Elderly oak tree is succumbing to disease at Jack London Park
By DIANNE REBER HART / Sonoma Valley Correspondent
Towering skyward stands a majestic oak tree that was both neighbor and inspiration to Jack London, a food source to native Miwok people, a tree so grand it’s worthy of ceremony and celebration as it lives the final chapter of its life.
The coast live oak thought to be 300 to 400 years old stands just some 50 feet from London’s cottage in Glen Ellen, his onetime Beauty Ranch and now a national historic landmark as part of Jack London State Historic Park.
The revered tree, an especially large oak, is succumbing to pathogenic fungi. State and independent arborists recommend cutting the tree down before its weakening wood causes personal injury or damage to the cottage. Forestry researchers with UC-Davis recently took samples to determine the tree’s health, with results expected within the next few weeks.
Volunteers, visitors and longtime staff are saddened by the tree’s ultimate demise. While no one wants to risk the consequences of huge limbs falling, no one wants to see the elder beauty taken down.
“It’s kind of a shame. It’s an issue because of safety,” said longtime docent John Risse, who was leading tours of London’s cottage on a recent afternoon.
“There aren’t many oak trees that are that huge. Trees that are ancient like that speak of things we can only guess at,” he said.
For California State Parks Senior Archaeologist Breck Parkman, the tree is a vital part of the cultural landscape at the 1,400-acre park. Both beautiful and meaningful, the tree carries stories and secrets as deep as its roots, as broad as its aging canopy.
“This tree is a bridge to the past. I can guarantee this tree has seen Coast Miwok people,” said Parkman, who found traces of obsidian under the tree 30 years ago.
The tree, Parkman said, stood as native people gathered acorns as a mainstay of their diets; saw grizzly bears roam the wilderness; watched as London authored “The Valley of the Moon” on his Remington typewriter or penned “The Mutiny of the Elsinore” at the desk he called his “big slab of myrtle.”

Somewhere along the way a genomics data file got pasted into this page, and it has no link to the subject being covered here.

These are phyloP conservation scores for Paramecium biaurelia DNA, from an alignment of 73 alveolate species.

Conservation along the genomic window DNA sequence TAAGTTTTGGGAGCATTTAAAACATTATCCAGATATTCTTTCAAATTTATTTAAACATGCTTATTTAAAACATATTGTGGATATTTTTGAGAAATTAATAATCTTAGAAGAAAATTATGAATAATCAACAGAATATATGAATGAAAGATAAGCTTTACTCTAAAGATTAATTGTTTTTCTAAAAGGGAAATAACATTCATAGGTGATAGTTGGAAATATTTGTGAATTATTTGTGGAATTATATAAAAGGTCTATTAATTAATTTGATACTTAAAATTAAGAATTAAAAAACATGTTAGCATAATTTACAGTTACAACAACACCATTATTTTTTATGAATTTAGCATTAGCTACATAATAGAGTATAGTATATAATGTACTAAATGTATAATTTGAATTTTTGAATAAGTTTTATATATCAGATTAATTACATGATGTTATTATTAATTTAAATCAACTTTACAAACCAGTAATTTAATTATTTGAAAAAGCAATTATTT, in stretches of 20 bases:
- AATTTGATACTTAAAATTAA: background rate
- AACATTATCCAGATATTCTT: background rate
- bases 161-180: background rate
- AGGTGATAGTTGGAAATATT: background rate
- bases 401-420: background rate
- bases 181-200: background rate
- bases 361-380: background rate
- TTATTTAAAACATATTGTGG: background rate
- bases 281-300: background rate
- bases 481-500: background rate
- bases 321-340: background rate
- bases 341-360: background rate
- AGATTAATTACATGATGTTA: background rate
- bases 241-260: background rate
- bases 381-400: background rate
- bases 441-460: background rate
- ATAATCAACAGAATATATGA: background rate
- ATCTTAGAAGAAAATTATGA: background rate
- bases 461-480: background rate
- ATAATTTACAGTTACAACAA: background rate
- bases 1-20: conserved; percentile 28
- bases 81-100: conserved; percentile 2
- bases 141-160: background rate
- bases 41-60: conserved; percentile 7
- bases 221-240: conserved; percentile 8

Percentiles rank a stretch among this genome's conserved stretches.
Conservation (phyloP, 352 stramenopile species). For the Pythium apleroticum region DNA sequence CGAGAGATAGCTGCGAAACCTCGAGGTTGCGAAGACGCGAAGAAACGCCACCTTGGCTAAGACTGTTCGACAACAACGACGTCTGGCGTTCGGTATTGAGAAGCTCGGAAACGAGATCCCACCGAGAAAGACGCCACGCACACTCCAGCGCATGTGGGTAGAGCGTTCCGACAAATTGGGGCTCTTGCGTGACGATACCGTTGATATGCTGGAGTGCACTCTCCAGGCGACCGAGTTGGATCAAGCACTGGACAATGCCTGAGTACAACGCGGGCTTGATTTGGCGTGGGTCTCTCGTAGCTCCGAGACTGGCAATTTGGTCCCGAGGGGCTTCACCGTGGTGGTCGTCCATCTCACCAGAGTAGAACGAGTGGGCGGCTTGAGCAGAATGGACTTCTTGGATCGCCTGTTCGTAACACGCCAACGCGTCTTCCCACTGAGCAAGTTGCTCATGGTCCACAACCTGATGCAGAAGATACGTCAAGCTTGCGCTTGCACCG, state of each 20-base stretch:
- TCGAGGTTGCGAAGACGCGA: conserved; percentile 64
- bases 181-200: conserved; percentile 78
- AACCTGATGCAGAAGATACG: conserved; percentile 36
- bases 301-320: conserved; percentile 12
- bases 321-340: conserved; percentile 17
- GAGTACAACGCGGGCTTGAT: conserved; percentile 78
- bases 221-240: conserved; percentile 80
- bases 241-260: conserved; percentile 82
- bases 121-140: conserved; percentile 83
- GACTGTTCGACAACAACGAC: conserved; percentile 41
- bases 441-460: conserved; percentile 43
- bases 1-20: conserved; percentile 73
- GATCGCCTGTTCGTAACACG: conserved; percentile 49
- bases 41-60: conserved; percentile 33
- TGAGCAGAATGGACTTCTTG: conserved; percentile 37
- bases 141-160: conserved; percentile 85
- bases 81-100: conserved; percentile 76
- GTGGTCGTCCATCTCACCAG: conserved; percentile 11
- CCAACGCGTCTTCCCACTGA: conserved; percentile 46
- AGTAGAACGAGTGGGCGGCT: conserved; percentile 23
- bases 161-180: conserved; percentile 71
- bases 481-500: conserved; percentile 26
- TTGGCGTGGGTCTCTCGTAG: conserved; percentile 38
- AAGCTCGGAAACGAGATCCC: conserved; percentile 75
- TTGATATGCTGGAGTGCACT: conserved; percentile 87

Its massive limbs and outstretched crown have awed visitors and London himself, whose writing room is adjacent to the tree, with every window offering a view of the oak.
Parkman noticed signs of the oak’s decline many years ago. A split-rail fence was erected around the tree’s boundary to prevent compacting of its roots. State staff had been monitoring the tree long before the Valley of the Moon Natural History Association took over management of the park more than a year ago.
When a large branch fell during an overnight storm in December, officials knew it was time to investigate whether the oak had reached the final stage of its life. Two limbs extending near the cottage were cut as emergency precautions.
“No one can say when it’s going to die or if it’s going to shed limbs,” Parkman said. “I’m the last person who wants to cut this tree. At the end of the day we have to make the best decision we can and we have to do right by the tree.”
Chuck Levine, president of the association managing the park, is among those carefully assessing the oak. Like Parkman, he doesn’t want to see the tree go “unless it has to.” He acknowledges the aging oak has declined but is awaiting the latest study from Davis.
“It might be salvageable for at least a while,” Levine said. Until an ultimate determination is made, the park will continue with scheduled tributes to the stately oak, including the gathering of acorns by children.
London’s final work before his 1916 death at age 40 was a play titled “The Acorn Planter,” in which he writes, “He who plants one acorn makes way for life.”
With help from Quarryhill Botanical Garden in Glen Ellen, children will start seedlings from acorns, assuring continued life for future oaks, the national tree of the United States.
The sickly tree is producing few acorns but its “daughters and granddaughters” carry its DNA, Parkman said.
“That tree has given so much life. She’s quite likely the mother or grandmother of all trees of her species in this area,” he said.
Parkman and Arthur Dawson, an historical ecologist and historian, will give a special presentation this month about the significance of London’s tree. Engaging storytellers, the men will share the myths and lore of the eastern slope of Sonoma Mountain where the tree has stood for multiple generations.
Although an official date hasn’t been determined to fell the oak, each tribute is a fitting farewell for a tree that gave so much and perhaps saw even more.
Like London, whose “Call of the Wild” and adventures live on today, the tree just may have a legacy of its own.
“What Jack’s Oak Tree Has Seen During Its Long Lifetime on Sonoma Mountain” is from 5:30 to 7:30 p.m. Thursday (Sept. 12) at the House of Happy Walls Museum at Jack London State Historic Park, 2400 London Ranch Road, Glen Ellen. Tickets (including parking) are $10 at jacklondonpark.com or by calling 938-5216. Information about an Oct. 6 tribute will be posted on the park website.